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Offline LHM

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Electrochemistry Questions
« on: August 24, 2010, 08:53:02 PM »
1. When an aqueous solution of potassium fluoride is electrolyzed, which of the following occurs?
A) O2 and H+ are produced at one electrode and H2 and OH- are formed at the other.
B) O2 and OH- are produced at one electrode and H2 and H+ are formed at the other.
C) Metallic K is formed at one electrode and O2 and H+ are formed at the other.
D) Metallic K is produced at one electrode and elemental F2 is produced at the other.

The answer is A, so from that I'm guessing that the half reactions are
O2 + 4H+ + 4e-  :rarrow: 2H2O
4OH-  :rarrow: O2 + 2H2O + 4e-

Is that right? If it is, then where do they come from and how is it related to KF?

2. The overall reaction for the lead storage battery when it discharges is:

Pb(s) + PbO2(s) + 4H+ + 2 SO42-(aq)  :rarrow: 2PbSO4(s) + 2H2O(l)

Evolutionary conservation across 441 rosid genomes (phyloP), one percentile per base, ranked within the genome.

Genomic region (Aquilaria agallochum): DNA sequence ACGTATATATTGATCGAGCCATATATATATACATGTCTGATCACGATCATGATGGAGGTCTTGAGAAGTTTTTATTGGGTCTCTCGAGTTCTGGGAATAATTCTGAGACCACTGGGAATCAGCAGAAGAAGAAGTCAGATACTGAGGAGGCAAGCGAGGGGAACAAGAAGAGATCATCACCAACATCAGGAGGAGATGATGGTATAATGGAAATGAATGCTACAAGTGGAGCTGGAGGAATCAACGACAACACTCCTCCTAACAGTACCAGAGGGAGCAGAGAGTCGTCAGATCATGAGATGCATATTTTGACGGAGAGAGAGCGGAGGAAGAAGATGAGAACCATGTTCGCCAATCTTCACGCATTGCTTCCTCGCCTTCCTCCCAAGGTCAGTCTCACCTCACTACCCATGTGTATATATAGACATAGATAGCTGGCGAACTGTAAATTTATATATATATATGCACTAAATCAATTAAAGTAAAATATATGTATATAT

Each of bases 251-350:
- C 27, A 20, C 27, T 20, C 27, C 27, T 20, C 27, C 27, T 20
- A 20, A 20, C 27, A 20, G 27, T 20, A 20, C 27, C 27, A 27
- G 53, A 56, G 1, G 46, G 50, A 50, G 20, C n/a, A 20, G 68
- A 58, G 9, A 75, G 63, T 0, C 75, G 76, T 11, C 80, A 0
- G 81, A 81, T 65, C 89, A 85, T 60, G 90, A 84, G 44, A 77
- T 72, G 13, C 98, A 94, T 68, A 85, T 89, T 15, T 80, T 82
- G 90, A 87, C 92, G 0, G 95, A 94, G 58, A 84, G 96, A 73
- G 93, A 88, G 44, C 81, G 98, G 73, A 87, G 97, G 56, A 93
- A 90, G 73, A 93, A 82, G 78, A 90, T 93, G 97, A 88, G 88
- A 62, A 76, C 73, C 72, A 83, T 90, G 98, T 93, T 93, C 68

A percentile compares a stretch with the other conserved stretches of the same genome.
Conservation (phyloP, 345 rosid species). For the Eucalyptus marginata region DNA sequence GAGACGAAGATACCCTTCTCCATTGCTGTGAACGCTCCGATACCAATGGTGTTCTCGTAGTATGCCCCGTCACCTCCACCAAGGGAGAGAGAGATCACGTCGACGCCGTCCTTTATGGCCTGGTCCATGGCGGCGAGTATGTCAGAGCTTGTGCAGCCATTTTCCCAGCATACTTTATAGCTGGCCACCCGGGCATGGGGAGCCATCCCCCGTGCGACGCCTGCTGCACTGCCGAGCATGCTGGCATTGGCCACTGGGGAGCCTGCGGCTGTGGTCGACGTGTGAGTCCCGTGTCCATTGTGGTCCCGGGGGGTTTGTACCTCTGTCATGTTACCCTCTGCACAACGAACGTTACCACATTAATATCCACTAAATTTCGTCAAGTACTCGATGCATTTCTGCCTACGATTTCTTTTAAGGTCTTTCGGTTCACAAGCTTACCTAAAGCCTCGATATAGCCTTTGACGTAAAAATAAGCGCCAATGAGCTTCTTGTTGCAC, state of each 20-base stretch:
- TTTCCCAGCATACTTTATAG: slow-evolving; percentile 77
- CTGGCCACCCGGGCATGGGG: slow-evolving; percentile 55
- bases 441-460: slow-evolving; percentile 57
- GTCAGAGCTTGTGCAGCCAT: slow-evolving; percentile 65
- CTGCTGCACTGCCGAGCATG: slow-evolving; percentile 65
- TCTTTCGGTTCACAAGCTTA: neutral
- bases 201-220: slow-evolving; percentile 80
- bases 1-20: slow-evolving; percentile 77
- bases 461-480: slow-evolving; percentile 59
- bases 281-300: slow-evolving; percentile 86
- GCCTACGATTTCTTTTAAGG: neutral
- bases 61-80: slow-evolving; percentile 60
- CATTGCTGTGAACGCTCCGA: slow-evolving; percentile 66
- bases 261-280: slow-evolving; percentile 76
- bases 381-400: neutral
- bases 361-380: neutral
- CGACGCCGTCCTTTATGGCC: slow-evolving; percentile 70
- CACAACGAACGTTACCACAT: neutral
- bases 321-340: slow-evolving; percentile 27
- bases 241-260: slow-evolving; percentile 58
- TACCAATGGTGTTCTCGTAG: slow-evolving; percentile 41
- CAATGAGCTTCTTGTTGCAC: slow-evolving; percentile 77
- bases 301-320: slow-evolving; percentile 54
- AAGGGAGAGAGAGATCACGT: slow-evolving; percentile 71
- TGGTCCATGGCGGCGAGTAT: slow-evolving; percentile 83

My only question is, how does the density of the solution decrease? Doesn't the volume stay the same but the mass seems to increase?

3. The standard reduction potential for H+(aq) is 0.00V. What is the reduction potential for a 1*10-3 M HCl solution?
A) 0.355 V
B) 0.178 V
C) -0.178 V
D) -0.355 V

I feel like you're supposed to use the Nernst equation, but I'm slightly confused as to how to figure out what the Q is because I'm not sure what the equation is.
Is it supposed to be HCl (aq)  :rarrow: H+ + Cl-

Thanks!

Offline Borek

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Re: Electrochemistry Questions
« Reply #1 on: August 25, 2010, 03:02:22 AM »
Is that right? If it is, then where do they come from and how is it related to KF?

Where do they come from? Take a look at the reaction equation. What is being decomposed?

Think: is it possible to have metallic potassium in water?

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My only question is, how does the density of the solution decrease? Doesn't the volume stay the same but the mass seems to increase?

Take a look at the reaction equation - something is removed from the solution (moved into the solid phase) and replaced by something else.

Quote
I feel like you're supposed to use the Nernst equation, but I'm slightly confused as to how to figure out what the Q is because I'm not sure what the equation is.
Is it supposed to be HCl (aq)  :rarrow: H+ + Cl-